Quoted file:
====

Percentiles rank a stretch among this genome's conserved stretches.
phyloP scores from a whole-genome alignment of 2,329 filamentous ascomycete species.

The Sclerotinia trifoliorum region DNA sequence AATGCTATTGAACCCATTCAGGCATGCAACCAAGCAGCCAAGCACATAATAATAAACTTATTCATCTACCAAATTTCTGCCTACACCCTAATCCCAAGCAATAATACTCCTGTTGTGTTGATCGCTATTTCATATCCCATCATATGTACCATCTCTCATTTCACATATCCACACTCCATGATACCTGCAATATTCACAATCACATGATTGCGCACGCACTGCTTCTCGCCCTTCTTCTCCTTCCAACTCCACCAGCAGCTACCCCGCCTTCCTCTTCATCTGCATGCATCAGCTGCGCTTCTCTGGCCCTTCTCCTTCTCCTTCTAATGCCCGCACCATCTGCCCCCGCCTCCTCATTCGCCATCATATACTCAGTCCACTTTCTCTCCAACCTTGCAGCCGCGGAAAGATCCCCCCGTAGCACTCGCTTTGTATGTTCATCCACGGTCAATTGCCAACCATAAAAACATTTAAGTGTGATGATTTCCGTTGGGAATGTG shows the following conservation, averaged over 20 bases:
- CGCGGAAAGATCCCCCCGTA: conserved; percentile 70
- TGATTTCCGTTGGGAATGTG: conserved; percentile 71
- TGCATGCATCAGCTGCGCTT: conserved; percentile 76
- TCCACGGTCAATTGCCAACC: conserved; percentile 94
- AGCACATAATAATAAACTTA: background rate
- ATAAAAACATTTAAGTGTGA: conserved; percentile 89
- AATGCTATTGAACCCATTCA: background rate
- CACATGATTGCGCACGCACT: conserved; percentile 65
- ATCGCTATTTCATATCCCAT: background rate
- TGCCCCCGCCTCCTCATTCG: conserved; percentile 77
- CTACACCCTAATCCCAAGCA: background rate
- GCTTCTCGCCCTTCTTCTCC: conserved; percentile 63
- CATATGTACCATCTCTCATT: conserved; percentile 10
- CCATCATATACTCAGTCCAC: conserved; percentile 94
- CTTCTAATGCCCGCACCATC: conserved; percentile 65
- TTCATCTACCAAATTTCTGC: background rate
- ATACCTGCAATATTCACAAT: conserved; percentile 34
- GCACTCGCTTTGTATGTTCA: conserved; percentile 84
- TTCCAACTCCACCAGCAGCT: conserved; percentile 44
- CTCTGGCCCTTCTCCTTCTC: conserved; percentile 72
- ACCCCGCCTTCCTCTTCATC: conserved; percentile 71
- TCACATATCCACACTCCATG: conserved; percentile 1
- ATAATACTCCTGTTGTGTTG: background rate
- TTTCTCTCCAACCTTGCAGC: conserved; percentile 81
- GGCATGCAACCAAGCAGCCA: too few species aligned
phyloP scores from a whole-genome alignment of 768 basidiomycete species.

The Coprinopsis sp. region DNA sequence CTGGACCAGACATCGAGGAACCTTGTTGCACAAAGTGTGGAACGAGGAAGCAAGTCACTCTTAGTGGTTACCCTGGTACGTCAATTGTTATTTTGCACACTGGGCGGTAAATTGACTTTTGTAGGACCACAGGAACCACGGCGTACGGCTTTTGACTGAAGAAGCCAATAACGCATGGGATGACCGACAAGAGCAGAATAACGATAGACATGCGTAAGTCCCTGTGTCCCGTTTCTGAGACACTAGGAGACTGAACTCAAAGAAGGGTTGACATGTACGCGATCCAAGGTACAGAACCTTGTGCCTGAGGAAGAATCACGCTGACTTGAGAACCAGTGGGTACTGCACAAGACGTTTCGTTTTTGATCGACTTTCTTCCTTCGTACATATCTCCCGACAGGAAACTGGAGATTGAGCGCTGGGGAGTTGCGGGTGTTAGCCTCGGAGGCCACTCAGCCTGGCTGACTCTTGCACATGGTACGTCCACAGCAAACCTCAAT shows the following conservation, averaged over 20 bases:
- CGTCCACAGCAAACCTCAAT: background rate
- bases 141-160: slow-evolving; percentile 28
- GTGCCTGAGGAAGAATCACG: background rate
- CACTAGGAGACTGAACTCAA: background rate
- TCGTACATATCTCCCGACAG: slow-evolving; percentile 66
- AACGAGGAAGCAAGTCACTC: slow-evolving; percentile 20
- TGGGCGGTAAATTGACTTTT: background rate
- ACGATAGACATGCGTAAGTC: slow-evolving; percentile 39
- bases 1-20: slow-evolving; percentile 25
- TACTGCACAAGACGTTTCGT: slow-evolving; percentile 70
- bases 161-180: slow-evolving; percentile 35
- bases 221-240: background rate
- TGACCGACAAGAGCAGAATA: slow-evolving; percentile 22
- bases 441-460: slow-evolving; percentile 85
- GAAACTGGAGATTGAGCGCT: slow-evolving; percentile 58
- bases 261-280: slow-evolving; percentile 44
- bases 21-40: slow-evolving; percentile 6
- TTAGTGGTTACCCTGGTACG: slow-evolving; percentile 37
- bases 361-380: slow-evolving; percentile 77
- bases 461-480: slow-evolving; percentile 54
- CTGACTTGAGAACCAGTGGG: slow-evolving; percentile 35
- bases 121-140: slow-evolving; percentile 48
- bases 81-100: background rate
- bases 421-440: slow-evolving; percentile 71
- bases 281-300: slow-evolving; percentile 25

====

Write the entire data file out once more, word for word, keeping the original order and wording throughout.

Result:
Percentiles rank a stretch among this genome's conserved stretches.
phyloP scores from a whole-genome alignment of 2,329 filamentous ascomycete species.

The Sclerotinia trifoliorum region DNA sequence AATGCTATTGAACCCATTCAGGCATGCAACCAAGCAGCCAAGCACATAATAATAAACTTATTCATCTACCAAATTTCTGCCTACACCCTAATCCCAAGCAATAATACTCCTGTTGTGTTGATCGCTATTTCATATCCCATCATATGTACCATCTCTCATTTCACATATCCACACTCCATGATACCTGCAATATTCACAATCACATGATTGCGCACGCACTGCTTCTCGCCCTTCTTCTCCTTCCAACTCCACCAGCAGCTACCCCGCCTTCCTCTTCATCTGCATGCATCAGCTGCGCTTCTCTGGCCCTTCTCCTTCTCCTTCTAATGCCCGCACCATCTGCCCCCGCCTCCTCATTCGCCATCATATACTCAGTCCACTTTCTCTCCAACCTTGCAGCCGCGGAAAGATCCCCCCGTAGCACTCGCTTTGTATGTTCATCCACGGTCAATTGCCAACCATAAAAACATTTAAGTGTGATGATTTCCGTTGGGAATGTG shows the following conservation, averaged over 20 bases:
- CGCGGAAAGATCCCCCCGTA: conserved; percentile 70
- TGATTTCCGTTGGGAATGTG: conserved; percentile 71
- TGCATGCATCAGCTGCGCTT: conserved; percentile 76
- TCCACGGTCAATTGCCAACC: conserved; percentile 94
- AGCACATAATAATAAACTTA: background rate
- ATAAAAACATTTAAGTGTGA: conserved; percentile 89
- AATGCTATTGAACCCATTCA: background rate
- CACATGATTGCGCACGCACT: conserved; percentile 65
- ATCGCTATTTCATATCCCAT: background rate
- TGCCCCCGCCTCCTCATTCG: conserved; percentile 77
- CTACACCCTAATCCCAAGCA: background rate
- GCTTCTCGCCCTTCTTCTCC: conserved; percentile 63
- CATATGTACCATCTCTCATT: conserved; percentile 10
- CCATCATATACTCAGTCCAC: conserved; percentile 94
- CTTCTAATGCCCGCACCATC: conserved; percentile 65
- TTCATCTACCAAATTTCTGC: background rate
- ATACCTGCAATATTCACAAT: conserved; percentile 34
- GCACTCGCTTTGTATGTTCA: conserved; percentile 84
- TTCCAACTCCACCAGCAGCT: conserved; percentile 44
- CTCTGGCCCTTCTCCTTCTC: conserved; percentile 72
- ACCCCGCCTTCCTCTTCATC: conserved; percentile 71
- TCACATATCCACACTCCATG: conserved; percentile 1
- ATAATACTCCTGTTGTGTTG: background rate
- TTTCTCTCCAACCTTGCAGC: conserved; percentile 81
- GGCATGCAACCAAGCAGCCA: too few species aligned
phyloP scores from a whole-genome alignment of 768 basidiomycete species.

The Coprinopsis sp. region DNA sequence CTGGACCAGACATCGAGGAACCTTGTTGCACAAAGTGTGGAACGAGGAAGCAAGTCACTCTTAGTGGTTACCCTGGTACGTCAATTGTTATTTTGCACACTGGGCGGTAAATTGACTTTTGTAGGACCACAGGAACCACGGCGTACGGCTTTTGACTGAAGAAGCCAATAACGCATGGGATGACCGACAAGAGCAGAATAACGATAGACATGCGTAAGTCCCTGTGTCCCGTTTCTGAGACACTAGGAGACTGAACTCAAAGAAGGGTTGACATGTACGCGATCCAAGGTACAGAACCTTGTGCCTGAGGAAGAATCACGCTGACTTGAGAACCAGTGGGTACTGCACAAGACGTTTCGTTTTTGATCGACTTTCTTCCTTCGTACATATCTCCCGACAGGAAACTGGAGATTGAGCGCTGGGGAGTTGCGGGTGTTAGCCTCGGAGGCCACTCAGCCTGGCTGACTCTTGCACATGGTACGTCCACAGCAAACCTCAAT shows the following conservation, averaged over 20 bases:
- CGTCCACAGCAAACCTCAAT: background rate
- bases 141-160: slow-evolving; percentile 28
- GTGCCTGAGGAAGAATCACG: background rate
- CACTAGGAGACTGAACTCAA: background rate
- TCGTACATATCTCCCGACAG: slow-evolving; percentile 66
- AACGAGGAAGCAAGTCACTC: slow-evolving; percentile 20
- TGGGCGGTAAATTGACTTTT: background rate
- ACGATAGACATGCGTAAGTC: slow-evolving; percentile 39
- bases 1-20: slow-evolving; percentile 25
- TACTGCACAAGACGTTTCGT: slow-evolving; percentile 70
- bases 161-180: slow-evolving; percentile 35
- bases 221-240: background rate
- TGACCGACAAGAGCAGAATA: slow-evolving; percentile 22
- bases 441-460: slow-evolving; percentile 85
- GAAACTGGAGATTGAGCGCT: slow-evolving; percentile 58
- bases 261-280: slow-evolving; percentile 44
- bases 21-40: slow-evolving; percentile 6
- TTAGTGGTTACCCTGGTACG: slow-evolving; percentile 37
- bases 361-380: slow-evolving; percentile 77
- bases 461-480: slow-evolving; percentile 54
- CTGACTTGAGAACCAGTGGG: slow-evolving; percentile 35
- bases 121-140: slow-evolving; percentile 48
- bases 81-100: background rate
- bases 421-440: slow-evolving; percentile 71
- bases 281-300: slow-evolving; percentile 25